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Basic Plane Mathematics of MRI
Magnetic resonance imaging (MRI) is partially defined by the plane or direction of the image that is taken. The most important model coordinate system for medical imaging is the anatomical coordinate system (also called patient coordinate system). MRI is viewed as if it were a picture, so left is shown on the right. With this being said, when viewing images, the sides are switched but the top/bottom and front/back positions remain the same.

This coordinate system consists of three planes to describe the standard anatomical position of a human. The basic orientation terms for a MRI of the body taken: From the side would be a sagittal plane; from the front, would be a coronal plane; and from the top down, would be a transverse plane.

In the anatomical position, and with an x-y-z coordinate system, the x-axis would go from front to back, the y-axis would go from left to right, and the z-axis would go from up to down. The x-axis axis is always forward (Tait-Bryan angles) and the right-hand rule applies. The diagrams below should help clear any confusion up.

The three dimensional Cartesian coordinate system provides the three physical dimensions of space — depth, width, and height. The 3-Dimensional figure directly below and to the right shows a common way of representing it.

The x, y, and z-coordinates of a point can also be taken as the distances from the yz-plane, xz-plane, and xy-plane respectively. The xy, yz, and xz-planes divide the three-dimensional space into eight subdivisions known as octants, similar to the quadrants of 2-D space. While conventions have been established for the labeling of the four quadrants of the x-y plane, only the first octant of three dimensional space is labeled. It contains all of the points whose x, y, and z-coordinates are positive. The z-coordinate is also called applicate.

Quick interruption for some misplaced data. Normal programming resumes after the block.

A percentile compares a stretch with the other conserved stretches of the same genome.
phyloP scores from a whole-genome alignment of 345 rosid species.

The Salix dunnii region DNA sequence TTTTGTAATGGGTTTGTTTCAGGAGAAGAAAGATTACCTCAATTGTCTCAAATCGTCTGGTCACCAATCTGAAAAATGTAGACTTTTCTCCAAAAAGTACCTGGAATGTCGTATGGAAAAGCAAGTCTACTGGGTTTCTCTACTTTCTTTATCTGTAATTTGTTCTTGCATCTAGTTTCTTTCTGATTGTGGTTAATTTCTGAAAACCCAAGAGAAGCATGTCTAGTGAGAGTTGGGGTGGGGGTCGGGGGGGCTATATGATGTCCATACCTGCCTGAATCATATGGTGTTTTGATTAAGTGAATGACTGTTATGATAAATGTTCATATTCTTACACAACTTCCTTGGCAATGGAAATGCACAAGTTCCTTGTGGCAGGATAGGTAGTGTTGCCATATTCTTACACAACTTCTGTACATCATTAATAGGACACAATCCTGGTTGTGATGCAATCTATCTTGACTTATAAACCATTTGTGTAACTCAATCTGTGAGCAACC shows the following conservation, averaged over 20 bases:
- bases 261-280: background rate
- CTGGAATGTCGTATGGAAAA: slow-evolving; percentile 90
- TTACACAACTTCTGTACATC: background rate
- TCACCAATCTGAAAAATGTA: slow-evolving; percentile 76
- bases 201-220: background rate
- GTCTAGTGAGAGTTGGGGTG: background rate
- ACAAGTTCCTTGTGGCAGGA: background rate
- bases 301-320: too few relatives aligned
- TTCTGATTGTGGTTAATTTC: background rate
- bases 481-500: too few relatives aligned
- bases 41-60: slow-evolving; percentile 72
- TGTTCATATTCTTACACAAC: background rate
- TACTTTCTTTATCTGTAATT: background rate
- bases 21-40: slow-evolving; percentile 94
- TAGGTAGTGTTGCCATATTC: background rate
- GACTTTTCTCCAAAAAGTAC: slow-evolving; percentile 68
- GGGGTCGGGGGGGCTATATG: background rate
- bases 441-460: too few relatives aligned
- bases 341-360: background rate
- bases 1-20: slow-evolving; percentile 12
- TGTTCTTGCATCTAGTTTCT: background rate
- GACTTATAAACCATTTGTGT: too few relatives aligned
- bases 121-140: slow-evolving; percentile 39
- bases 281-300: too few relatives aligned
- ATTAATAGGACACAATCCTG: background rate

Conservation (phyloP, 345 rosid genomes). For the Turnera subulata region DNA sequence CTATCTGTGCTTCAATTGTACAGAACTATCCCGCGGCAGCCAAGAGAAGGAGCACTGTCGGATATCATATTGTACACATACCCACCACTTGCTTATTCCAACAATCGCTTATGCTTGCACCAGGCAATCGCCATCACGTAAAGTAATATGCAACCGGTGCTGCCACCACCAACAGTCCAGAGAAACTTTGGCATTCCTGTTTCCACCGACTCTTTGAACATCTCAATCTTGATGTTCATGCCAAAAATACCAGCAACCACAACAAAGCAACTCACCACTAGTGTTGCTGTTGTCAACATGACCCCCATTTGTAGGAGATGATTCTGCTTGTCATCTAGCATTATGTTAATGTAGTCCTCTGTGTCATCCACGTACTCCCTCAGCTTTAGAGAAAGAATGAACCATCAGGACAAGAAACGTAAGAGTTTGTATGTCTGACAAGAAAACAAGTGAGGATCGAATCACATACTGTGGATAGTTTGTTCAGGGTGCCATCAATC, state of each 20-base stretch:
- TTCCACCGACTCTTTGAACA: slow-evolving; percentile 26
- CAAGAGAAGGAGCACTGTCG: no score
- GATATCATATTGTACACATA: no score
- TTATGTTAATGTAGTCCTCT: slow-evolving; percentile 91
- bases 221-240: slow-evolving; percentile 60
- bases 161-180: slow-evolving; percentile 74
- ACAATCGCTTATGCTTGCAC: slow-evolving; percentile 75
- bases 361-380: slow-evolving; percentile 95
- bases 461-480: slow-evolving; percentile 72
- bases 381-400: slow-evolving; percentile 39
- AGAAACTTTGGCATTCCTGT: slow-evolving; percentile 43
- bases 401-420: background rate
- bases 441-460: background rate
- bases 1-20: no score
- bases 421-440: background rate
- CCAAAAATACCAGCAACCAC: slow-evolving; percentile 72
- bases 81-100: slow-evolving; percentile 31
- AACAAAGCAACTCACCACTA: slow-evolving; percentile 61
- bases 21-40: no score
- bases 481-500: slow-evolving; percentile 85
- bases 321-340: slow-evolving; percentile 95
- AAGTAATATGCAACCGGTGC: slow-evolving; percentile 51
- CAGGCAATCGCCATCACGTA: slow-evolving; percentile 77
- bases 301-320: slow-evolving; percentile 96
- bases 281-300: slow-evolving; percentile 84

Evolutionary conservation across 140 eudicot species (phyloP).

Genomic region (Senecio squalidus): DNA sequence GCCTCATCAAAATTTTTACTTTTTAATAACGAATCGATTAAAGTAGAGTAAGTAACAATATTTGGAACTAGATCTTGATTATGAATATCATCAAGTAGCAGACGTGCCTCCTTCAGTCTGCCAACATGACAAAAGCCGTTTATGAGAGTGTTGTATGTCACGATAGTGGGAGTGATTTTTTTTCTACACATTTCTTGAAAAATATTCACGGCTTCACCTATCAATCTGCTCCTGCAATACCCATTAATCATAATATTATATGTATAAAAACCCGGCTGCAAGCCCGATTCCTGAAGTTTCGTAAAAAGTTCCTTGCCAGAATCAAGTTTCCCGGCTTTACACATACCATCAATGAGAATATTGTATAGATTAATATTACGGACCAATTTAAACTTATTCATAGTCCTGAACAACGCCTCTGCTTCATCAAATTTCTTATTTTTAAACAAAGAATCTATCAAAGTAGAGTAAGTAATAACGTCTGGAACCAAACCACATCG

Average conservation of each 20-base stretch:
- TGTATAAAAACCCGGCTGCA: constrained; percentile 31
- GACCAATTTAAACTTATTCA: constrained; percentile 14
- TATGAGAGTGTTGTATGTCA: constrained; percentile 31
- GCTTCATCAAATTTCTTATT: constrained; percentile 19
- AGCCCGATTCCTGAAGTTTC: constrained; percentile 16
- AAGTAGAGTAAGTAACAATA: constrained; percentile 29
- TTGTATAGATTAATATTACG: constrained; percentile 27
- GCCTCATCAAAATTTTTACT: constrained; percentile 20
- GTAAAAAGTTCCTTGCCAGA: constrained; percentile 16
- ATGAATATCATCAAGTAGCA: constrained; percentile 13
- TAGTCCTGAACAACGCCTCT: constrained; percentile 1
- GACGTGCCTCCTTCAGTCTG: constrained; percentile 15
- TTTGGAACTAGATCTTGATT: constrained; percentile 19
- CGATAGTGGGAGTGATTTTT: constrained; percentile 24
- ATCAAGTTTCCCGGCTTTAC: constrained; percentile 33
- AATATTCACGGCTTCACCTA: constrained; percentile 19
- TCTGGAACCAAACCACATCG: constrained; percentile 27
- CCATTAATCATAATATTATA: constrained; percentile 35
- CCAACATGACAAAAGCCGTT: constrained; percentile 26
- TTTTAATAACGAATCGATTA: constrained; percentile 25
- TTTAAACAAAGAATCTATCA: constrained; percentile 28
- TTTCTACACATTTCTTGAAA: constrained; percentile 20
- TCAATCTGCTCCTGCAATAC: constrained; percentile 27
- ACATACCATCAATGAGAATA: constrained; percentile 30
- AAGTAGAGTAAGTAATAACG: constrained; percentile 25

MRI is also a tomographic imaging modality, in that it produces two-dimensional images that consist of individual slices of the brain. Images in MRI need not be acquired transaxially, and the table or scanner doesn't move to cover different slices in the brain. Rather, images can be obtained in any plane through the head by electronically "steering" the plane of the scan. Precise spatial localization is achieved through a process termed gradient encoding. The switching on and off of these magnetic field gradients are the source of the loud clicking and whirring noises that are heard during an MRI scan. While this process requires more time than CT scanning, imaging can be performed relatively rapidly using modern gradient systems.

It's important to realize that the MR scanner actually can only measure signal in the xy plane. That is, you can't measure the Mz component of net magnetization. You have to flip M into the xy plane in order to measure its z-component.

2 Dimensional Coordinates (x & y axis)

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3 Dimensional Coordinates (x, y & z axis)

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The Three Basic Anatomical Planes:
A sagittal plane, (also known as median plane) is an y-z plane, perpendicular to the ground, which separates left from right. The mid-sagittal plane is the specific sagittal plane that is exactly in the middle of the body.

A coronal plane, (also known as frontal plane) is an x-z plane, perpendicular to the ground, which (in humans) separates the anterior from the posterior, the front from the back, the ventral from the dorsal.

A transverse plane, (also known as axial or horizontal plane) is an x-y-z plane, parallel to the ground, which (in humans) separates the superior from the inferior, or put another way, the head from the feet.



The Three Basic Anatomical Planes

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Cerebral Sagittal Axis

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Coronal Image Spacing

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Transverse Image Spacing

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